MOST WOMEN RETIRE with much less superannuation than men.
This makes it particularly difficult for single women and widows. Plus, on average, women live almost five years longer than men.
But why? Taking the pay gap aside, and the fact that women are more likely to work part-time and take time off for child-rearing… let’s put all of those facts away for the moment.
Here’s one we can change for our daughters, and it has a direct impact, immediately. The unfortunate truth is that women tend to be less interested in superannuation than men. Perhaps it’s because we don’t talk about it as much with our daughters. We don’t emphasise it’s importance.
Women often have a number of low-paying jobs in their working life. This means they accumulate multiple superannuation accounts because amalgamating them is just too difficult. The consequence is that a lot of these accounts are not only neglected… they’re forgotten about.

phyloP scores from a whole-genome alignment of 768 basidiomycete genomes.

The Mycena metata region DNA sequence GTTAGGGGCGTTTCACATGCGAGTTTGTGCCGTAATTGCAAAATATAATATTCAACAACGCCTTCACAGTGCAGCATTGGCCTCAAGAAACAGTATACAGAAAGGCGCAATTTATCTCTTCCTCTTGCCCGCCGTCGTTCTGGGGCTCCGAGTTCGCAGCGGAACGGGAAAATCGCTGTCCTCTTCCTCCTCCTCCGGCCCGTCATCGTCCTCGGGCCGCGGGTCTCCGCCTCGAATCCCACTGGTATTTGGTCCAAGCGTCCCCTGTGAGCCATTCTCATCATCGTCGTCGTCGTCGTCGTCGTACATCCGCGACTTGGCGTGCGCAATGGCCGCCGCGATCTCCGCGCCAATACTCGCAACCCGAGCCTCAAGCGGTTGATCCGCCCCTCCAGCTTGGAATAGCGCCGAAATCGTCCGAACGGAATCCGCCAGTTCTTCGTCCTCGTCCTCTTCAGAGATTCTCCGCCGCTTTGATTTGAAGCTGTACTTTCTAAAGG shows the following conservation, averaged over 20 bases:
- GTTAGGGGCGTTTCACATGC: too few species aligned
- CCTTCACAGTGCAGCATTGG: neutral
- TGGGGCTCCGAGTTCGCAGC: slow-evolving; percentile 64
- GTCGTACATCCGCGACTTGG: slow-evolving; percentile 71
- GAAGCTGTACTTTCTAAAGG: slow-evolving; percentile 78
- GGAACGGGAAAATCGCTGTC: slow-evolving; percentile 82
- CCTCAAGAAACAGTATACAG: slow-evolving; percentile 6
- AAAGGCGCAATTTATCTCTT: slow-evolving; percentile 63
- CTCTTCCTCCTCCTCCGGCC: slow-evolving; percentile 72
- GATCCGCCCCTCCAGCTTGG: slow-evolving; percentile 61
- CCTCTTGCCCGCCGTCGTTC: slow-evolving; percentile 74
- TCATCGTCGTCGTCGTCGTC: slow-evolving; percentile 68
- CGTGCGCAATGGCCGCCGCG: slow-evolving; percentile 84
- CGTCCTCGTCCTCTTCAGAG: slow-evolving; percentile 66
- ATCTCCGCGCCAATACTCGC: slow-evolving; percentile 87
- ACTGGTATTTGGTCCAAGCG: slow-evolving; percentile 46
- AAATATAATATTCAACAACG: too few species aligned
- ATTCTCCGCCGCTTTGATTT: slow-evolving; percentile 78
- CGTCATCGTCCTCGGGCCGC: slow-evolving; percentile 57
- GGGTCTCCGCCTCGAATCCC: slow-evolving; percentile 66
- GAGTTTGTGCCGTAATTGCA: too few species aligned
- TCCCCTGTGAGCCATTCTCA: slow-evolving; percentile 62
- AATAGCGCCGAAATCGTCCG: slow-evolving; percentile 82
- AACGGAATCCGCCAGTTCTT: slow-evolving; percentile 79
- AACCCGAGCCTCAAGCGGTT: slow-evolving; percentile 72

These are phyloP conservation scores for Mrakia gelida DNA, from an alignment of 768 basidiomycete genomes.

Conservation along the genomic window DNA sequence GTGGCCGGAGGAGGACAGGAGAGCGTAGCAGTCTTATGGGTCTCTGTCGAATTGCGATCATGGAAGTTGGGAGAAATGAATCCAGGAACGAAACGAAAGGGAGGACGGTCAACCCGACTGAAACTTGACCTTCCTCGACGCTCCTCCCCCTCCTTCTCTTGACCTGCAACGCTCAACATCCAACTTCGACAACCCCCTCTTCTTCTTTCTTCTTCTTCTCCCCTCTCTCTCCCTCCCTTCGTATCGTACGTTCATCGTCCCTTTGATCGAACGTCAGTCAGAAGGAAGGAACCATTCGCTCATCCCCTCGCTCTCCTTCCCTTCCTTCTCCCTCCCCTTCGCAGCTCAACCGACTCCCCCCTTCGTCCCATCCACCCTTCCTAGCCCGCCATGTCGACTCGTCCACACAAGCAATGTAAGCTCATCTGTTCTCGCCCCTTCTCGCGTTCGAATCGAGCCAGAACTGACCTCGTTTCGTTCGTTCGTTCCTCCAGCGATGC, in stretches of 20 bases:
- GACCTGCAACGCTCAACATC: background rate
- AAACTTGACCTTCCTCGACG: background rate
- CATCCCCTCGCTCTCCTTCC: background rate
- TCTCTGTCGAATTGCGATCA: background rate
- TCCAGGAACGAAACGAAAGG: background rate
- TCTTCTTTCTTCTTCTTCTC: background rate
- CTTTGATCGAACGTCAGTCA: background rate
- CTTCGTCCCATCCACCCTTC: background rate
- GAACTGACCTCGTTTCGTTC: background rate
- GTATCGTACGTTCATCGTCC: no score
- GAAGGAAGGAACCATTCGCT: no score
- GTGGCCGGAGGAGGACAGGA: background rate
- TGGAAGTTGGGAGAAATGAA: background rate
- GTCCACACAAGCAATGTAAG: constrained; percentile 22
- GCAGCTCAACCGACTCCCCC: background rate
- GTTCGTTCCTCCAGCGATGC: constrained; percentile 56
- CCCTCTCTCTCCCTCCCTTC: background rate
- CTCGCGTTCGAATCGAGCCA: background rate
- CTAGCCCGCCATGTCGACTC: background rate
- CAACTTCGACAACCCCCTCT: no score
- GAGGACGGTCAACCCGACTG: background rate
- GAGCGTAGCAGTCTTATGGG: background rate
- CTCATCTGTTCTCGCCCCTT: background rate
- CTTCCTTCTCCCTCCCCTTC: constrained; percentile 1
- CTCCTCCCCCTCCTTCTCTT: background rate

We have to make sure we are aware of this and take action. Talk to your daughter. Make sure she knows her future is in her hands. Teach her that good times don’t last and neither do bad times. And when it rains money, put out a bucket, not a thimble.
It’s OK to think ahead. It’s what every successful person does… they visualise a future of their choosing and make definite steps to move towards this vision.
Someone’s sitting in the shade now because someone planted a tree a long time ago. She’ll want to be sitting in the shade someday – so today’s the day to plan for it.